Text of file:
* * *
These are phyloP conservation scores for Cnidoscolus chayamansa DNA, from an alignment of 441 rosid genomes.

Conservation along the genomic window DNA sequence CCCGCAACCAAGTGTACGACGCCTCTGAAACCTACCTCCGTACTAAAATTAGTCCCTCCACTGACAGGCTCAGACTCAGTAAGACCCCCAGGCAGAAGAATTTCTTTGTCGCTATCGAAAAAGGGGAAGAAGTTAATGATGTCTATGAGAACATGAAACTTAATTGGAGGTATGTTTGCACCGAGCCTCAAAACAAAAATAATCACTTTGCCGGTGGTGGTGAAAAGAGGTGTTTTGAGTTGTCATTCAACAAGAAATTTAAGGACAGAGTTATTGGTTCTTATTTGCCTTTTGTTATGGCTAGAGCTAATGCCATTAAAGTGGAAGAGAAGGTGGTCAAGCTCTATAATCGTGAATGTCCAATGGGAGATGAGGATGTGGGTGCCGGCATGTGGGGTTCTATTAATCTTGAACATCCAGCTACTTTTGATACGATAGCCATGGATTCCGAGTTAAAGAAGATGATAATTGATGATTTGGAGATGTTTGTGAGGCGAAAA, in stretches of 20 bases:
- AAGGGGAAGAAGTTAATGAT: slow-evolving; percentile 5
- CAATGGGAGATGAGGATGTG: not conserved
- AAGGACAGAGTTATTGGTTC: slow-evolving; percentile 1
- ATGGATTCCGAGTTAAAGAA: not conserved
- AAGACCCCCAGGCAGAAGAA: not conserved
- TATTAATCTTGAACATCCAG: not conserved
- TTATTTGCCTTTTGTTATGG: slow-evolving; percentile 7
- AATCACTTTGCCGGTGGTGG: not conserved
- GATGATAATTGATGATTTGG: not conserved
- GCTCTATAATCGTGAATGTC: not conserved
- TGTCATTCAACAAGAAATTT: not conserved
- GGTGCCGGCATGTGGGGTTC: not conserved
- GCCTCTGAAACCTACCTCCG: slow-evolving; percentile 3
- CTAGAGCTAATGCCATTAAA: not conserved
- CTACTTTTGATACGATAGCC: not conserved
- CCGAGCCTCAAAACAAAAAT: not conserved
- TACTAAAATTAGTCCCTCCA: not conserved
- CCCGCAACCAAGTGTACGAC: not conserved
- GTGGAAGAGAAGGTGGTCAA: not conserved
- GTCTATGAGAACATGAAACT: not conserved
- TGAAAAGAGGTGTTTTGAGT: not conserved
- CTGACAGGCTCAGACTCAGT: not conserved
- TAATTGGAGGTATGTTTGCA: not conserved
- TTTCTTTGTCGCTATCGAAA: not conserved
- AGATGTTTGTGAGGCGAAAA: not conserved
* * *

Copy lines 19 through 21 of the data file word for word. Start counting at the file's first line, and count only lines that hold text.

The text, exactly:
- TACTAAAATTAGTCCCTCCA: not conserved
- CCCGCAACCAAGTGTACGAC: not conserved
- GTGGAAGAGAAGGTGGTCAA: not conserved